Black Market Beauty

Think twice about bagging a bargain - fake makeup can endanger your health


M.A.C. Cosmetics. Picture / Guy Coombes

Cosmetic counterfeiting is an epidemic and poses health risks to consumers, says the head of the world’s most counterfeited makeup brand. More than two million fake M.A.C products were found in more than 800 seizures last year, which the company’s global president, Karen Buglisi Weiler, said barely scratched the surface. Testing showed the counterfeit products included paint thinner, arsenic, mercury, unsafe levels of lead and even traces of urine, among other unsavoury substances.

In New Zealand, the brand, along with other popular hair, skincare and makeup sellers, regularly fields calls from customers who have bought suspect or obviously fake products.“You’re not carrying this on your arm, you’re putting it on your face, you’re putting it on your eyes, you’re putting it on your lips, you could be ingesting it,” warns Buglisi Weiler.

Luxury brands have long campaigned against designer knock-offs, including raiding markets for fake handbags and sunglasses, but cosmetic companies have tended to keep their concerns quieter, perhaps for fear of driving shoppers to seek cut-price deals online. M.A.C is now going on the offensive and has teamed up with authorities internationally and locally in a bid to halt the ever-increasing flow of counterfeit product, most originating in China.

“It’s going everywhere,” Buglisi Weiler told Viva. “Our global security teams are watching the internet, we’re pursuing any unauthorised store, shop, flea market table around the world.”

She was speaking on a recent trip to Australia, where in 2012 the company took action against discount chain Target, alleging product it was selling was counterfeit. Target settled, paying M.A.C A$1 million, ($1.12 million) withdrawing the product from its shelves and issuing corrective advertising.

“Sitting in New York, we said ‘what’s going on?’,” recalls Buglisi Weiler. “It was kind of the start, one of the major ones, we’ve done a few [litigations since] because right now we’re vigilant, we’re watching.”
“The Target case sort of forced us to get into it.”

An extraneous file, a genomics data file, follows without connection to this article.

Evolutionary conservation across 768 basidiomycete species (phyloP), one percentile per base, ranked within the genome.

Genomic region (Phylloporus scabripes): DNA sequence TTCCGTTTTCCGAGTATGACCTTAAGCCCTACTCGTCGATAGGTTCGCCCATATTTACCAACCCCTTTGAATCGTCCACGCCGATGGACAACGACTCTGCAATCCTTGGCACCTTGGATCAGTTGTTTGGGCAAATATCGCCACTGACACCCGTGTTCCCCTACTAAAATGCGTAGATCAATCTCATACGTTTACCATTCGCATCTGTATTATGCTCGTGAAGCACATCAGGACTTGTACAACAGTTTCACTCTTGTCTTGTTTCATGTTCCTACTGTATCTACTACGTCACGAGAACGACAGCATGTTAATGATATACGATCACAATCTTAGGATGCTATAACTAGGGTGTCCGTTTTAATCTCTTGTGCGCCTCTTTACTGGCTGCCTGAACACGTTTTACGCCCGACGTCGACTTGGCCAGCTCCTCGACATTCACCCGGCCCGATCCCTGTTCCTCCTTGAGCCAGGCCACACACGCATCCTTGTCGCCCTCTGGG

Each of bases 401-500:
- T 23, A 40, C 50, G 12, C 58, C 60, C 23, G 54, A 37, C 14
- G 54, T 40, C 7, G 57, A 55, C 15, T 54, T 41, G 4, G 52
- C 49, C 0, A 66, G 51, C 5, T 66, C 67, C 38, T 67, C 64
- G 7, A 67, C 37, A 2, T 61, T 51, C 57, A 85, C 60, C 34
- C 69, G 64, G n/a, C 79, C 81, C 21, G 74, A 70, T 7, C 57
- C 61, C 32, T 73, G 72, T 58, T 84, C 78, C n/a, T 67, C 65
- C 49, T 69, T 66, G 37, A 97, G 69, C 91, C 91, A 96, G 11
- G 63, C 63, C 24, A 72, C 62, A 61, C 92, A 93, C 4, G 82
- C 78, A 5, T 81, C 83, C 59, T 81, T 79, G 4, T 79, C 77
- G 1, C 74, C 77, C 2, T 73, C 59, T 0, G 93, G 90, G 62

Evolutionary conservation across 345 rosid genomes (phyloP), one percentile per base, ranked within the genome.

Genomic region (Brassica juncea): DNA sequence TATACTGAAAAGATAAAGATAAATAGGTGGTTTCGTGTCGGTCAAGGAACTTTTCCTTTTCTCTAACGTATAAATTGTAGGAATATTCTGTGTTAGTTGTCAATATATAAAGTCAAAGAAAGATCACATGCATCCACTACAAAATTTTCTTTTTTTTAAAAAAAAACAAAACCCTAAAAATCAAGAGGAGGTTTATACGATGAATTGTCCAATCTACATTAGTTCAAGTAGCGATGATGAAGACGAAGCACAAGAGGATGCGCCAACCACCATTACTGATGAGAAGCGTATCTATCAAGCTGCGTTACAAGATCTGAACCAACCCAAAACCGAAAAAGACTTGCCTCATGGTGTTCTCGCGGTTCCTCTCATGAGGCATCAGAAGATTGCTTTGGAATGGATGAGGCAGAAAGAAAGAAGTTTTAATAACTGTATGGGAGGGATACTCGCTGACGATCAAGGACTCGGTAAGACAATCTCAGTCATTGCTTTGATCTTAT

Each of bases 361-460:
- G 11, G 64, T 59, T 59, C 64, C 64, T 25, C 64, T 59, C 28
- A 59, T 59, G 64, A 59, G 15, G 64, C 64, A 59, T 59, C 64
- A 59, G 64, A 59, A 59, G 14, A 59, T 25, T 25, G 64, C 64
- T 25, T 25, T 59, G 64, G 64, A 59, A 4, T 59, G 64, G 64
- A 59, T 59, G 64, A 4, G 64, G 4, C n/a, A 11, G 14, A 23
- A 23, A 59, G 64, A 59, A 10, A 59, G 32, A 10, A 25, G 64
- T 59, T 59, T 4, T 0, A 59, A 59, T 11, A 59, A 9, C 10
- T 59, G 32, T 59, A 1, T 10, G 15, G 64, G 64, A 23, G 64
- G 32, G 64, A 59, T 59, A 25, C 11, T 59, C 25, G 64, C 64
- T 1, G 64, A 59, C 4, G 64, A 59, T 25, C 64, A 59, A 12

Clampdowns include working with Chinese authorities to shut down 500 unauthorised websites set up by a cyber-squatting counterfeiting ring. This led to a US$90 million ($130 million) judgment in M.A.C’s favour, although Buglisi Weiler said: “We know with cyber-squatting we’ll never get that, but the fact we were able to shut down websites even if tomorrow more pop up, that’s how vigilant you have to be.”

Joint action with Chanel, L’Oreal Paris, Unilever and other companies led to the lock-down of a large-scale factory in Ghangzhou, and around 400,000 items were seized. A raid last year on a counterfeit distributor in Malaysia netted more than 50,000 fake M.A.C items and 27,000 from Shiseido. In the Philippines more M.A.C was seized alongside Clinique and 10,000 Victoria’s Secret products.

Around the time of the Target case reports of fake M.A.C product stepped up in New Zealand. Country brand general manager Tanya Jackson said “we’ve seen the product”. Customers would bring in items to ask if they were authentic, she said. Procedures were in place to check this out. Staff were also vigilant at sniffing out suspect stock.

“Locally, M.A.C have worked with New Zealand Customs in identifying counterfeit shipments being imported, and also Trade Me to assist in identifying and removing listings of counterfeit M.A.C product.”

Queries about product authenticity now came in from consumers at the rate of around one a week, Jackson said. That’s just those who are willing to front up to a counter and admit they might have been duped.

Anecdotally there’s plenty more short-changed shoppers out there.

Buglisi Weiler said online sales were the biggest issue, but any sales through unauthorised distributors should be viewed with suspicion, including those from retail outlets.

“If it looks too good to be true, it is too good to be true.”

SEE THE DIFFERENCE 

Factories are pumping out millions upon millions of counterfeit items worldwide, often in conditions more like a pop-up P-lab than a hygienic manufacturing plant. Not surprisingly, some counterfeit products have been found to contain high levels of bacteria including E. coli. In Canada, a woman’s eye infection was linked to using what was discovered to be a fake M.A.C eyeshadow.